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Enterprise IT is getting so complex in the third decade of the 21st century that data management staff are finding that they need more help than employees can provide. They need reliable tools that can observe apps and infrastructure on a 24/7 basis, record important metrics and offer various options for potential solutions when problems show up – and that tends to be frequently.
VMware’s second annual State of Observability report, released last week, clearly points out these truths, among other key facts. One significant takeaway is that observability, which has been a background participant in enterprise IT for several years, has now gone mainstream.
Another finding reveals that 89% of respondents agree that today’s applications are significantly more complex and 97% report experiencing challenges monitoring cloud application environments, with visibility and insight issues increasing from last year, VMware’s senior engineering director of Tazu Observability, Mayan Weiss, told VentureBeat.
“We see this change in the market because we see how applications are now being constructed and run,” Weiss said. “IT used to be a big monolith on premises in a very controlled environment. Somebody in the organization used to be able to take you to a room and point at the physical setup and say, ‘Hey, your application is running right there.’ That was observability then. It’s a little more complicated now. Those days weren’t that long ago.”
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Going cloud-first is making monitoring tools obsolete
As organizations look to become cloud-first to meet the growing demands of the shifts in the ways enterprises do business, we have seen the pace of digital transformation accelerate, Weiss explained. Digital transformations cannot be complete without observability tools in place, he said.
Enterprises have evolved their cloud strategies to multicloud environments and are adopting more containers, microservices and cloud-native technologies. This is creating increasingly distributed systems, making it harder to gain a comprehensive view into how they’re performing, Weiss said. As a result, legacy monitoring tools are obsolete for modern applications.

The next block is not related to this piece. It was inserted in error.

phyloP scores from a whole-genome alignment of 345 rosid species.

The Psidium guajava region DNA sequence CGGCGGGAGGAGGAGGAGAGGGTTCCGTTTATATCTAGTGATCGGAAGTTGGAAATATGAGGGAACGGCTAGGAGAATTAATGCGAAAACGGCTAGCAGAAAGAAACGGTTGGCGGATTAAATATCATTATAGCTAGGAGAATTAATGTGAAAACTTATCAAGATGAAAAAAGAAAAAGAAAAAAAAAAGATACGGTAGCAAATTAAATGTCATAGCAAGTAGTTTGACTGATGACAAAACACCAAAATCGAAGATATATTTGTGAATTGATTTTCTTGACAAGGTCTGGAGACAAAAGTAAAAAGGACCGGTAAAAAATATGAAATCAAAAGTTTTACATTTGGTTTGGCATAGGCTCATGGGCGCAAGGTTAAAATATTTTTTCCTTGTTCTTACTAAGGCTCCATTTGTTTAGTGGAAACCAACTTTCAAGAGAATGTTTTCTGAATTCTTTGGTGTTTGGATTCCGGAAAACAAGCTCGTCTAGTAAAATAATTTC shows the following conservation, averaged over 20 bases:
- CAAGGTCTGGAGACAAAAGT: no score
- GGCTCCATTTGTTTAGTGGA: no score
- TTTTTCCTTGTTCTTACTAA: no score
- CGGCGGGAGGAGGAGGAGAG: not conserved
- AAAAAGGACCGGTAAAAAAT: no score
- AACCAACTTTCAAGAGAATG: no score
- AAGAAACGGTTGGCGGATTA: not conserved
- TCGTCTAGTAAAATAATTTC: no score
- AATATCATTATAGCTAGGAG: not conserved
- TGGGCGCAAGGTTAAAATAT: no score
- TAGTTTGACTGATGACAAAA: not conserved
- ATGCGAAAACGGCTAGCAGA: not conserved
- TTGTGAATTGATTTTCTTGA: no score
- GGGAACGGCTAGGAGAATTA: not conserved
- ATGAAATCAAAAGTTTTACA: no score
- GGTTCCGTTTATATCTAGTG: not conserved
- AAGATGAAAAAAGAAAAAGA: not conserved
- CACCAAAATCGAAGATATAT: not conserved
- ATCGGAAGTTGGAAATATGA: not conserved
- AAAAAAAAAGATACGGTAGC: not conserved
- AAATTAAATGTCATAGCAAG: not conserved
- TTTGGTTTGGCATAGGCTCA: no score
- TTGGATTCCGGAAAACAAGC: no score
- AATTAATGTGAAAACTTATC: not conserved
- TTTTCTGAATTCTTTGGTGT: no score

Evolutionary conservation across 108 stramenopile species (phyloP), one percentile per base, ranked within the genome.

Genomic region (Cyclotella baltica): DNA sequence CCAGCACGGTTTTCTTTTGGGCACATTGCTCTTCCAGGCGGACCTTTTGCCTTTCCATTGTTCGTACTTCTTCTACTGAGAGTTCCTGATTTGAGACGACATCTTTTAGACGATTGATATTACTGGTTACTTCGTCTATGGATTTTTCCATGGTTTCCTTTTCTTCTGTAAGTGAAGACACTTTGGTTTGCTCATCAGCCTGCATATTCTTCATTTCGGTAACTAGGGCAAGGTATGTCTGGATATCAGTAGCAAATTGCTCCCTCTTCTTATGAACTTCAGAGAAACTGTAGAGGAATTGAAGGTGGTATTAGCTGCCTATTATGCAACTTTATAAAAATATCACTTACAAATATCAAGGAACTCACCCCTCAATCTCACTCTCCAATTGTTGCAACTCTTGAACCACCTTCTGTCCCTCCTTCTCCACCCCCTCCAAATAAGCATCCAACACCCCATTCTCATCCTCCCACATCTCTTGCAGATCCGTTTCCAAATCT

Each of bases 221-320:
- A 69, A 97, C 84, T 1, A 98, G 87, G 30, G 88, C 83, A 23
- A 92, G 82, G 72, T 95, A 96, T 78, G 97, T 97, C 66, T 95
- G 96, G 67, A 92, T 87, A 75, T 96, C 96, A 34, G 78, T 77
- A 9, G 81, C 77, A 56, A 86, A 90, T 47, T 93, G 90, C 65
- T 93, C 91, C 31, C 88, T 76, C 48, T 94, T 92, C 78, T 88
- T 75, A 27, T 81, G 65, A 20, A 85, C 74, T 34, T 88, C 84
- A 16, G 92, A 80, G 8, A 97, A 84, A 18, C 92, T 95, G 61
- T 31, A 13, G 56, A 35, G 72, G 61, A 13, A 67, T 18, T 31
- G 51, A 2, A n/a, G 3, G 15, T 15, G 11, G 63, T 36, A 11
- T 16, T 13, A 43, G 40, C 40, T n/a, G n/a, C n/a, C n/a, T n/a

“The reason for that is the change to cloud computing multi-services. Together with the amount of data that is being generated in these applications, you can’t cope with it anymore,” Weiss said.
Monitoring merely collects data from the system and alerts admins to something being wrong. Observability goes beyond monitoring to interpret the data, providing answers on why something is wrong and how to fix it, allowing teams to pinpoint the root cause, minimize downtime and increase operational efficiency.
“Previously, the solution was to put an agent on the server that can do everything, collect everything – but there is no place to put the agent anymore,” Weiss told VentureBeat. “Services are becoming very volatile. They’re disappearing. They’re here now, they’re not here tomorrow. I’m not even talking about serverless. So, that’s a change that is trending.”
Takeaways from the research
Some other data points from the report include:
- 98% report observability would benefit their organizations, and more respondents this year (95%) agree that observability tools enable technical teams to more effectively support business decisions.
- Organizations that are using observability report significant benefits, with 87% rating the technology as either necessary (41%) or very valuable (46%).
- The sheer number of monitoring tools in most organizations’ toolsets presents a problem, with almost half (46%) using more than five different tools. Only 7% of all respondents say they are very satisfied with their current toolset for monitoring. While there’s a need to rationalize and simplify monitoring tool sets, a consensus on the best way to accomplish this hasn’t yet emerged.
- Almost half (48%) believe it is best to identify gaps in existing toolsets and acquire additional capabilities, and 38% would prefer to integrate existing or new tools with the goal of reducing the overall toolset.
- While evaluating new needs and starting from scratch was favored by just 14%, it was the only alternative that gained ground since last year.
This year’s survey included 315 qualified professionals. All are responsible for mission-critical cloud applications in a devops, SRE, architect, application delivery, or tools role at companies with at least 100 employees and 10 developers. Read the full report.
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